All that being said, I wish I could call Iconoclasts an unqualified success. I’m not sure that it is. Until approximately 50-60% of your way through the game, you’re given a constantly expanding world map in that recognizable metroidvania style. While you don’t necessarily obtain much in the way of new movement skills (I was surprised that a proper double-jump never manifests), you do add a few improvements and additions to your basic weaponry, which adjusts your access and opens up a few new methods of travel. At some point, you even unlock a kind of teleport function, although its effect on your travel is less than convenient—it sends you to only one specific drop point per large area.
Eventually, though, the game’s trajectory takes on that aforementioned encounter-to-encounter format. It doesn’t become a bad game during this time, at all, but a part of its essence unexpectedly transforms. With no additional items coming into play, either, it sets you off on a straight path through its story beats and an extended endgame. None of this wrecks the experience, but I was incredibly confused by it, and I think this kind of change warrants warning. Someone looking for a pure metroidvania experience (and I’m not even absolutely positive if I was, necessarily) will probably consider this a significant demerit.
(*Small note, potential spoiler*: there is a prison tower which you will explore, and it’s possibly one of my favorite portions of a platformer in the last few years. It’s the “Sen’s Fortress” of Iconoclasts.)
I’d say that there are two main attractions in Iconoclasts aside from its aesthetic treasures: the boss fights, and the story. The narrative is surprisingly ornate and dramatic, with deaths and other experiences of loss, a writhing plot about totalitarianism, media control, ecology, and religion, and enormous personalities exhibited by its diverse cast. If there’s one thing about Iconoclasts which is utterly confident, it would be its elaborate tale; an epic, really, involving fake gods, real gods, real gods which are fake, magic, technology, and war. It’s also frequently funny, and its humor and drama are further enhanced by the aforementioned animation, turning these pixels into incredibly gifted actors on your screen.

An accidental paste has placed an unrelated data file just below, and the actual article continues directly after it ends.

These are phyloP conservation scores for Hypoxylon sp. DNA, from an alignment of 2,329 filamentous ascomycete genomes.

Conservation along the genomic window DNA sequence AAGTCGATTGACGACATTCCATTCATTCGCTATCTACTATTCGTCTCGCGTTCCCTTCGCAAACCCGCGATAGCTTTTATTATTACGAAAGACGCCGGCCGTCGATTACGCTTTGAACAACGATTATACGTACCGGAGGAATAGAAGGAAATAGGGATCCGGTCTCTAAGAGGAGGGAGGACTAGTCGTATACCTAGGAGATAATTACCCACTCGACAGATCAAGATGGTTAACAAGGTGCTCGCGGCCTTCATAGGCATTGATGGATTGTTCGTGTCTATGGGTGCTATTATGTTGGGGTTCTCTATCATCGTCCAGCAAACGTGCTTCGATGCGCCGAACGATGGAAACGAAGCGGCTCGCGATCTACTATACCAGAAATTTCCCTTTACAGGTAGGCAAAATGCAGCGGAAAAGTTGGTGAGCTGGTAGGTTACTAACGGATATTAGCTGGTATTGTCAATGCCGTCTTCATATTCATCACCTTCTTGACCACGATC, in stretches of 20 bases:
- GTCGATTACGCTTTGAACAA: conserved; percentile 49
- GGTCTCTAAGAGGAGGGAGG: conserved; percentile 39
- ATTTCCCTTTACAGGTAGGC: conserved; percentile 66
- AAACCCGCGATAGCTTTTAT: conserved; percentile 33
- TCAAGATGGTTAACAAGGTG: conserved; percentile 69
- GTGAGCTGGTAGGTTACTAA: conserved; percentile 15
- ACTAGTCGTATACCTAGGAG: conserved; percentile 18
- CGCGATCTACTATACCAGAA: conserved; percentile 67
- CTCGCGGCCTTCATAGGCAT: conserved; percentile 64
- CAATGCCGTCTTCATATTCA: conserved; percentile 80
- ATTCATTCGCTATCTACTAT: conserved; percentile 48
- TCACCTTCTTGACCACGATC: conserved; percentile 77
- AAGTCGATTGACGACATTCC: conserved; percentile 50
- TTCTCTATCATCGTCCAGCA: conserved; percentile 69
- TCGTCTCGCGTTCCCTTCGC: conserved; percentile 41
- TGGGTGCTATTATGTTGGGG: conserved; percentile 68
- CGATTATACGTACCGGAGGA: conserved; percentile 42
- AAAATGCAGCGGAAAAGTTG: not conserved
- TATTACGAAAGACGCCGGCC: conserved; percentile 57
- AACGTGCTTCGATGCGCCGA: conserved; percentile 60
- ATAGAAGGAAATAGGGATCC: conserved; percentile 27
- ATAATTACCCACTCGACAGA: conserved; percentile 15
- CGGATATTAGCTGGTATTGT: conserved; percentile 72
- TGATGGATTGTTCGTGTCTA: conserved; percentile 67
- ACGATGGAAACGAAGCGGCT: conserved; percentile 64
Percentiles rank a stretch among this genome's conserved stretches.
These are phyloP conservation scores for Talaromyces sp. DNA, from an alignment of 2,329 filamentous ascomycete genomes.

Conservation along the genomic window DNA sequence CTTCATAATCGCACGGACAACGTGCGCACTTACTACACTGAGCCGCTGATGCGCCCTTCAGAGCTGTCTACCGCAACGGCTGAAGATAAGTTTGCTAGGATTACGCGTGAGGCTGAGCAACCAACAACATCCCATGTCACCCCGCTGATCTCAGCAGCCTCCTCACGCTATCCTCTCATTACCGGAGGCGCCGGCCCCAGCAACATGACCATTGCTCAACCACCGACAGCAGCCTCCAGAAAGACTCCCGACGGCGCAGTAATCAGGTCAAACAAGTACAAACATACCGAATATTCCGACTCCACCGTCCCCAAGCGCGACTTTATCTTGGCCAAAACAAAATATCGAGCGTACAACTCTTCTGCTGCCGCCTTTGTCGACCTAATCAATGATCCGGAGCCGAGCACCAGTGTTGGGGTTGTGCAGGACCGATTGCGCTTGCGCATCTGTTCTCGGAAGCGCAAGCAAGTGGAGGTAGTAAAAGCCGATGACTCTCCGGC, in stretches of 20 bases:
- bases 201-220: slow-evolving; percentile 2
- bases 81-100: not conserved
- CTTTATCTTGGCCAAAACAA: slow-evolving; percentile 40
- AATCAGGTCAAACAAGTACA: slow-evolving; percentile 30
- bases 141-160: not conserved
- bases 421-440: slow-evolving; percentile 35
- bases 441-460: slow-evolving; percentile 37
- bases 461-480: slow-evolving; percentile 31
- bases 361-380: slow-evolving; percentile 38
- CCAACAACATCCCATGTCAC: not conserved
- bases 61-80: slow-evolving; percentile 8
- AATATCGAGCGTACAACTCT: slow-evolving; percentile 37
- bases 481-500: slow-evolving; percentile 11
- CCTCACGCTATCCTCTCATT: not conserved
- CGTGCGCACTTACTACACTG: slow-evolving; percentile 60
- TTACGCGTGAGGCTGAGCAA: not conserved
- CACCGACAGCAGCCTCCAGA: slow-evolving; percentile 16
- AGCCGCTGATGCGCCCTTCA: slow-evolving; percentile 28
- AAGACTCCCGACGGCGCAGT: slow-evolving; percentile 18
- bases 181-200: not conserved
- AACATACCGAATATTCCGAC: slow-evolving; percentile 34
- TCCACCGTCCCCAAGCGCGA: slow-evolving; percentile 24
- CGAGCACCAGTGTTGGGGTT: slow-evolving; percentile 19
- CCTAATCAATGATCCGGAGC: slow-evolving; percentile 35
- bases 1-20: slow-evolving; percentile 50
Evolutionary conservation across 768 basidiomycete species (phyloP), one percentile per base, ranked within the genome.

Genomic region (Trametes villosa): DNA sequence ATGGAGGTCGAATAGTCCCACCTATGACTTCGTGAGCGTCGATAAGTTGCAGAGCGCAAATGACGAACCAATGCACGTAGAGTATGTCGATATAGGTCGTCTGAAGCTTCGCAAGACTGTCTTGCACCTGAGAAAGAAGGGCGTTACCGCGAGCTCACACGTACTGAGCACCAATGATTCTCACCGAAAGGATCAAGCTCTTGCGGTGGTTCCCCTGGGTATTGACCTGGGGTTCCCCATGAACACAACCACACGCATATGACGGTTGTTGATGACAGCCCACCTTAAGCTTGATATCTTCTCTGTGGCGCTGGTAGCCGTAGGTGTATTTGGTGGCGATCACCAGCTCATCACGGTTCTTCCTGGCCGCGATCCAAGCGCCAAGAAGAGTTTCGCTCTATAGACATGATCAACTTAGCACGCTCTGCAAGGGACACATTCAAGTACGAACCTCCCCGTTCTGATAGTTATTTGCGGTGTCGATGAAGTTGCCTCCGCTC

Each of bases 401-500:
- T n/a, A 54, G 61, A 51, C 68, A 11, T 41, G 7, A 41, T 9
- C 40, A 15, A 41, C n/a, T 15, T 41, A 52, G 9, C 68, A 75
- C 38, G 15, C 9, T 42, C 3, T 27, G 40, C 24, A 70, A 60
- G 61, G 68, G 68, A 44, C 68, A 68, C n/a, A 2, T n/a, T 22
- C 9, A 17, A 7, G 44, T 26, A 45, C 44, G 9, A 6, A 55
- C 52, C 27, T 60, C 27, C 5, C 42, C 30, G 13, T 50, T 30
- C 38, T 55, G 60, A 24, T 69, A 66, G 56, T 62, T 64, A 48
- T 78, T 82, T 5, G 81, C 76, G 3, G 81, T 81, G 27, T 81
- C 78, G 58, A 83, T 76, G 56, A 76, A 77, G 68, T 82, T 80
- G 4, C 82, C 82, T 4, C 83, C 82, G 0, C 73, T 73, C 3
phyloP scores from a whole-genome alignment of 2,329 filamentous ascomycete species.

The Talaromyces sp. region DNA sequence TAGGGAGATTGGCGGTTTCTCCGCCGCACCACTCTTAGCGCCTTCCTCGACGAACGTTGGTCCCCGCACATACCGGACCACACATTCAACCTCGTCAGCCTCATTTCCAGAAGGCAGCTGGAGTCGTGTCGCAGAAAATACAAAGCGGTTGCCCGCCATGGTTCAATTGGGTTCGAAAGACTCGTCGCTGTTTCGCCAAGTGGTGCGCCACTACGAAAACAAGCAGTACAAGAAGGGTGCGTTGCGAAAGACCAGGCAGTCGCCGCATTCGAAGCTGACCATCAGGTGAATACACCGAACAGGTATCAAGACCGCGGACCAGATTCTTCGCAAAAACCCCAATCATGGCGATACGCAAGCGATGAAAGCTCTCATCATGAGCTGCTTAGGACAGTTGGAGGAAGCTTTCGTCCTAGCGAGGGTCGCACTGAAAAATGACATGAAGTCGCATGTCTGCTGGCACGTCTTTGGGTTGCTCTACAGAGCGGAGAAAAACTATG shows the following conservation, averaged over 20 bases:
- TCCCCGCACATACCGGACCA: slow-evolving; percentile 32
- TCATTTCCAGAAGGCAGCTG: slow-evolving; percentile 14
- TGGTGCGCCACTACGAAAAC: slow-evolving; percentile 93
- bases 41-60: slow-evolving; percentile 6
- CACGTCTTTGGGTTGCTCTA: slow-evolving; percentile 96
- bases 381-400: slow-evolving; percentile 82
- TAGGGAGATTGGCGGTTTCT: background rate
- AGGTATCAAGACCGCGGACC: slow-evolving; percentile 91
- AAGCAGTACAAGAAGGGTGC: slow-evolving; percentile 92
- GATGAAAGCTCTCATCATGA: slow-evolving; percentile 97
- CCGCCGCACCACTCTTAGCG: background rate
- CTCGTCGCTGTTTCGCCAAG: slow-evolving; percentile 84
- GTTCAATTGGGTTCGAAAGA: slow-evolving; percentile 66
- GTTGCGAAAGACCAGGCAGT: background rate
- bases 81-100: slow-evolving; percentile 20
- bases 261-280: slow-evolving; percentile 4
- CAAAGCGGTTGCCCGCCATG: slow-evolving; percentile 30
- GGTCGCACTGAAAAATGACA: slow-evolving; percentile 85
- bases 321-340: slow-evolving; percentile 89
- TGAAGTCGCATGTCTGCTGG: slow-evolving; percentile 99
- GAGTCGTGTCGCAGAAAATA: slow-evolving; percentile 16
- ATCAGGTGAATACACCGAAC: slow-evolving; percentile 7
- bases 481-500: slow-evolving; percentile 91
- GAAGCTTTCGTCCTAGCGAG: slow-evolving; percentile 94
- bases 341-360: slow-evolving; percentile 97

Konjak has always made women the focus of his games from the very beginning and, though Robin is a silent protagonist, she’s frequently emoting and commanding the story in visible ways, even making a few choices of her own. The star of the show, though, has to be Mina, a powder keg of frustrated responsibilities and Robin’s most important companion. There are even a few very specific guided moments where you get to temporarily swap characters with her; I’d muse that mechanical surprises like these are another important Konjak games trait.
Not only does Iconoclasts HANDILY pass the Bechdel Test, it also doesn’t shoehorn in a romance for the main protagonist. She’s a mechanic who defies fascists and the status quo, and her best friend is (*slight spoilers*) in a lesbian relationship (with someone else). That’s how you make a game that focuses on women characters.
I played this on “harder” difficulty, which I’m sure added significant challenge, taking me about 13 hours to complete the game in full. I did so because I trust Konjak and know his games and what they expect of me, and have even beaten Noitu Love 2 with all of its characters, constantly trying for higher completion scores. While I’m not sure that Iconoclasts has a comparable level of replayability (though there is a New Game+ mode, which I haven’t fully explored), it’s a story you’re absolutely going to want to see through to the end, at least once.
I don’t know if this is the Konjak game I wanted. I don’t know if this is the game Konjak always saw himself as making. While I don’t think it’s an unqualified success, it’s an unqualified recommendation. There is very little in the gaming landscape that has this level of artistic care, and there are plenty of surprises—the bosses and individual moments I mentioned above barely scratch the surface of what’s in store for you here. Iconoclasts is a big beautiful bear-hug of a game that is overflowing with emotion, humor, and intelligence.